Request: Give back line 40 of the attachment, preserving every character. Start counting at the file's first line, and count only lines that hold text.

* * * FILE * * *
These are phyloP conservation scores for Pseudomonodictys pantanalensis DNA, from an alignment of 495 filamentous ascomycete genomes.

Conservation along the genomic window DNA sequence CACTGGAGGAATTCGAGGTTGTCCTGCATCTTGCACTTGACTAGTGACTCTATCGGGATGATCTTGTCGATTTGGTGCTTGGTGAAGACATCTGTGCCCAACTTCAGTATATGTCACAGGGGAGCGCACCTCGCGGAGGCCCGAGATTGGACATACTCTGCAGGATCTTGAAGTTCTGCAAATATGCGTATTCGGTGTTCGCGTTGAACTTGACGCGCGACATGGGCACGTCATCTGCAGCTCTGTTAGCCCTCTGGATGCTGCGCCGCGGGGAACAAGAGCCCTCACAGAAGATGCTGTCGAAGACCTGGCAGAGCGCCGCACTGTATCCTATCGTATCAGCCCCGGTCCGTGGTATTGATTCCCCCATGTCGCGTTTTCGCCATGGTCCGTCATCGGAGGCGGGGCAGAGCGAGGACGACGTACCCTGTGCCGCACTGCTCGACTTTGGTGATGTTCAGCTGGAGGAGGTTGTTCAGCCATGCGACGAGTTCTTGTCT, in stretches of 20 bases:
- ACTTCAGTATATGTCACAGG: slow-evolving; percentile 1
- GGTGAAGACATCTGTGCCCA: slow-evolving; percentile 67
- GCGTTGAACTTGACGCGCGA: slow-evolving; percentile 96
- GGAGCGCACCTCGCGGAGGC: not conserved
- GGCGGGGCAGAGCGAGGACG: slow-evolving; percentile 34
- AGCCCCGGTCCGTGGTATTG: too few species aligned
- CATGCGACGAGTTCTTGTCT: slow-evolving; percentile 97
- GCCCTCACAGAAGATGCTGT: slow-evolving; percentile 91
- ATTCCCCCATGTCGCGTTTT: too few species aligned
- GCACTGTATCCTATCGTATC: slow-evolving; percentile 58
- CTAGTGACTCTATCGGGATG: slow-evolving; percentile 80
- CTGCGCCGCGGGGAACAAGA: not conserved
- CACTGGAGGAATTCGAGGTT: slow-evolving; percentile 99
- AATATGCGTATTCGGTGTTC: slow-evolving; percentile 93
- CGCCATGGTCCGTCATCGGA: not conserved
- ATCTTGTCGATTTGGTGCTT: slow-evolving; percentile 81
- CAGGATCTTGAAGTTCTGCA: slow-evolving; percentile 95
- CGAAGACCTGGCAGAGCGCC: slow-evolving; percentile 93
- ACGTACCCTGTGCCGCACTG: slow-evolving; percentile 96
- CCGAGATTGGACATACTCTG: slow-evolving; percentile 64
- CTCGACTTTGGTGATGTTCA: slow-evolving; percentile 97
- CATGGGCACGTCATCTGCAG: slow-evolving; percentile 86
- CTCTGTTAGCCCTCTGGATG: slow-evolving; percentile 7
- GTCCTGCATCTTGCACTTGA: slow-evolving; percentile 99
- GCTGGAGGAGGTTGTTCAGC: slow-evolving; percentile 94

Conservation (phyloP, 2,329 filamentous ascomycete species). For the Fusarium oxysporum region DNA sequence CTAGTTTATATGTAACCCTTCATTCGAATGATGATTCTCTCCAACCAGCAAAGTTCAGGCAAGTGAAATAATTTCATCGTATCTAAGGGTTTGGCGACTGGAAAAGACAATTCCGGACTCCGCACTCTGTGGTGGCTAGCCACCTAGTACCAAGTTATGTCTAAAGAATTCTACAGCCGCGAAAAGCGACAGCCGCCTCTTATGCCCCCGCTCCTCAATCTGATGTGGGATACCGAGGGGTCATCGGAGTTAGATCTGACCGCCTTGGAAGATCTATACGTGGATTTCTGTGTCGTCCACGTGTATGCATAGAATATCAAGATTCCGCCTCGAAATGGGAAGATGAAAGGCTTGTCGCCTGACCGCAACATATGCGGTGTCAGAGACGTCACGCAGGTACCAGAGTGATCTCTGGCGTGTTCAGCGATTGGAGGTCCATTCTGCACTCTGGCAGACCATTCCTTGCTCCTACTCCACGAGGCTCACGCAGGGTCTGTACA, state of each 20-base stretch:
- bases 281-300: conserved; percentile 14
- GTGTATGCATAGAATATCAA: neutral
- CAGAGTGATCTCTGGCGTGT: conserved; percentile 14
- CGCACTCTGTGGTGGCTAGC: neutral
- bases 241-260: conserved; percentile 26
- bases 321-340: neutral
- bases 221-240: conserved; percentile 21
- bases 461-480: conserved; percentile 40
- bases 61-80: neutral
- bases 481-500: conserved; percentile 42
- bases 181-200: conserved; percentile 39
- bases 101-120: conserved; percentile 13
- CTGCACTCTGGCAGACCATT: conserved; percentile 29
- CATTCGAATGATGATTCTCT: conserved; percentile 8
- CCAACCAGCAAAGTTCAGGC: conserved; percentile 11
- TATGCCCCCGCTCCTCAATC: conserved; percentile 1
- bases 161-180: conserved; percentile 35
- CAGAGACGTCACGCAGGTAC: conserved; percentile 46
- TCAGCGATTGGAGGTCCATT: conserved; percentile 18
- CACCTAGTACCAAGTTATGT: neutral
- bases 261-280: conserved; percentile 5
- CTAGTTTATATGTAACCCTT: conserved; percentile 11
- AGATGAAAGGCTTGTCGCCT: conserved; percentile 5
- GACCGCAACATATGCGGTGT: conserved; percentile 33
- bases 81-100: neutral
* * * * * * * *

- bases 101-120: conserved; percentile 13